As the ethnographer Lilly Irani (2019) has noted, cutting-edge technology systems everywhere in the world are nearly always trained by low-wage technicians. In European and North American contexts much of this work is done through platforms such as Crowdflower. Many of these “data janitors,” as Irani calls them, are tasked with training AI algorithms by identifying objects and behaviors. Often they are pushed by class, race, gender devaluation and citizenship status into these jobs. As a result, it is difficult for them to opt out or demand better working conditions. In a similar way those who enforce state violence come from ethno-racial minority and lower-class positions. They are in fact placed in service to what Chandan Reddy (2011) describes as practices of subjectification, or subject-making, in which ethno-racially heterogeneous workers are mobilized through processes of disidentification with their own interests to expand frontiers of capital accumulation and state power. In Northwest China, Turkic Muslim young men, who are the most deeply vulnerable population in the reeducation project, are coerced through economic and policing pressure into “freely” contracting with surveillance system employers that impose the general enclosure system over their own societies and workers like Gulzira. These policing contractors are responsible for such tasks as monitoring face-scanning machines and metal detectors at fixed checkpoints.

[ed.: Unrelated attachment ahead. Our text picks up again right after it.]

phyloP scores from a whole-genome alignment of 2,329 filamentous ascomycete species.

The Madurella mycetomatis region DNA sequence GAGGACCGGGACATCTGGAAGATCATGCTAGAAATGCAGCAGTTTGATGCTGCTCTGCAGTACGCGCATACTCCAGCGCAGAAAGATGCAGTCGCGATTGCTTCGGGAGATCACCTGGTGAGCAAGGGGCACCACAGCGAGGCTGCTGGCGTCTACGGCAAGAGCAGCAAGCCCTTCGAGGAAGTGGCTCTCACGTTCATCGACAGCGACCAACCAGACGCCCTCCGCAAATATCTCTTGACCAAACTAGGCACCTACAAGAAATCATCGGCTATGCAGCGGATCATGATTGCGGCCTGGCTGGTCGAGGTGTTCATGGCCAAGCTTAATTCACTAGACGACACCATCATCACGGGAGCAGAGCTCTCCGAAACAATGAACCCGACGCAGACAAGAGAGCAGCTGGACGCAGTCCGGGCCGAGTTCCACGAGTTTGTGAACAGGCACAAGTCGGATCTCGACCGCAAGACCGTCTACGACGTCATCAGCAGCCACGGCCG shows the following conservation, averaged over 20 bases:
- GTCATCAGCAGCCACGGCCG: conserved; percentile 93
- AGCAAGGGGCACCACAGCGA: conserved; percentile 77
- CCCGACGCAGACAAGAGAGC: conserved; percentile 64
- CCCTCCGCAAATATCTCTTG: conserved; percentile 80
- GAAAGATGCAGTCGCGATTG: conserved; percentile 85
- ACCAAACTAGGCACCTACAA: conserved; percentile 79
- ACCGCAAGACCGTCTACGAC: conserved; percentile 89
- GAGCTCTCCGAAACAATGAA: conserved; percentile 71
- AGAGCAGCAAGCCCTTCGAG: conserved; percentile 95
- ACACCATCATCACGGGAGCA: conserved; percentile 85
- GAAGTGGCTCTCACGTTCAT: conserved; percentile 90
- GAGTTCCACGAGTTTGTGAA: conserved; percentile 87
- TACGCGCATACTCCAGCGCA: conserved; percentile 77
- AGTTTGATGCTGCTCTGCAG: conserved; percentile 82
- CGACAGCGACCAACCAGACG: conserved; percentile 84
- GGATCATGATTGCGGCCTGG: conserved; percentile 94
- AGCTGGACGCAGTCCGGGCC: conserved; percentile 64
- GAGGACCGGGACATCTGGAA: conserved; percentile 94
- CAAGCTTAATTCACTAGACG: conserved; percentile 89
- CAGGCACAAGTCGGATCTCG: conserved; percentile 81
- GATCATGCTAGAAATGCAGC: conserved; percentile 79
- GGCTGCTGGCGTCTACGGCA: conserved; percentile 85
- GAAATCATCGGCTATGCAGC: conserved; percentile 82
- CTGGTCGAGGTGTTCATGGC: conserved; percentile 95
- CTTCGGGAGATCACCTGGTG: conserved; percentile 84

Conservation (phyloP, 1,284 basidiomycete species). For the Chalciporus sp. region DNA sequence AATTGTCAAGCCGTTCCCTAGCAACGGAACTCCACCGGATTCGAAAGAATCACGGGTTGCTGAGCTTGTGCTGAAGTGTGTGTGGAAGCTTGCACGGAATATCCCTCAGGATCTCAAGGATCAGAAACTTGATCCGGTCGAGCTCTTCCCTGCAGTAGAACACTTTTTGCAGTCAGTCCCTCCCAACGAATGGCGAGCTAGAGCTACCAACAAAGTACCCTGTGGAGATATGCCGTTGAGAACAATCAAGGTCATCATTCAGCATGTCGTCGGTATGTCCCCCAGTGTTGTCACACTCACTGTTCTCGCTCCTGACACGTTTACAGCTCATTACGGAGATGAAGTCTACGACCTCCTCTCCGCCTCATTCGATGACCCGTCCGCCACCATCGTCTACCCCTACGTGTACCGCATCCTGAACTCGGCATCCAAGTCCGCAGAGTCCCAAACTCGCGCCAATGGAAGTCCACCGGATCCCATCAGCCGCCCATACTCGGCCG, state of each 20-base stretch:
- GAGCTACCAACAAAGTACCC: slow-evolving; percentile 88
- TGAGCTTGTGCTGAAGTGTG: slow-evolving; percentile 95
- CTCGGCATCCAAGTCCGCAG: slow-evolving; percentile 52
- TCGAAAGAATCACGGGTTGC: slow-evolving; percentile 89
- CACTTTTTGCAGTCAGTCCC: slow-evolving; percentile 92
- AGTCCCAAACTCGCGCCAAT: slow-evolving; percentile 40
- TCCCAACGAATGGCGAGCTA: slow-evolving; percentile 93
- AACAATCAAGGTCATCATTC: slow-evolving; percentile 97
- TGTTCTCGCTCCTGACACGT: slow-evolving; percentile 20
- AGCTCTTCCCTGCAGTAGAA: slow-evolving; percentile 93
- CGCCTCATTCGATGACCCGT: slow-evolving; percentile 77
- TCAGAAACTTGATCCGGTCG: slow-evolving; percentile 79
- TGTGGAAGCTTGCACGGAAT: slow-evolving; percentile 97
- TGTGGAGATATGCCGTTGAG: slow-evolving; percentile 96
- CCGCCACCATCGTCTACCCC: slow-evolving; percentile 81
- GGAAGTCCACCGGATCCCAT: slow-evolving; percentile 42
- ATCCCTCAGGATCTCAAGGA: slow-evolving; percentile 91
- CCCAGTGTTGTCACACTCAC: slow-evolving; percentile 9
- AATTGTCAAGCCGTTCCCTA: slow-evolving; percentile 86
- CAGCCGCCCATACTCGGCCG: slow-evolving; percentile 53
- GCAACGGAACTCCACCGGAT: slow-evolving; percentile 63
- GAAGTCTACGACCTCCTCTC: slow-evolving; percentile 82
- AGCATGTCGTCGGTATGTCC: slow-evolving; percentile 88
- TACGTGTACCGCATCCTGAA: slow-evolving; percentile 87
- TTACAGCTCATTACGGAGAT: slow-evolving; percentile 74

An army of higher level officers and “older brother and sister volunteers” or “relatives” most of whom are Han, were given the job of conducting qualitative assessments of the Muslim population—providing the more complex interview-based data for the development of an integrated region-wide platform. Neighborhood police officers, contractors and “relative” assistants assessed individual Muslims to determine a rating of “trustworthy,” “average,” or “untrustworthy.” These assessors determined this by applying ten or more categories: whether or not the person was of military age, if they were Uyghur, if they were underemployed, if they prayed regularly, if they possessed unauthorized religious knowledge, if they had a passport, if they had traveled to one of 26 Muslim-majority countries, if they had overstayed their visa, if they had an immediate relative living abroad, or if they had taught their children about Islam in their home. Those that were determined to be “untrustworthy”, were then sent to detention centers where they were interrogated, asked to confess such “pre-crime” violations and asked to name others who were also “untrustworthy.” This information was then fed back into the data archive. In this manner, and with the help of tech-enabled cyber violation detections of past digital media activity that was now criminalized, the parameters of the techno-political system determined which individuals should be slotted for the “transformation through education” internment camps. This data gave intelligence workers and police contractors a way of tracking, reporting, and analyzing their “progress” in reeducation. Scanning Uyghur and Kazakh faces and phones for reasons to take them away became a numbers-based calculus.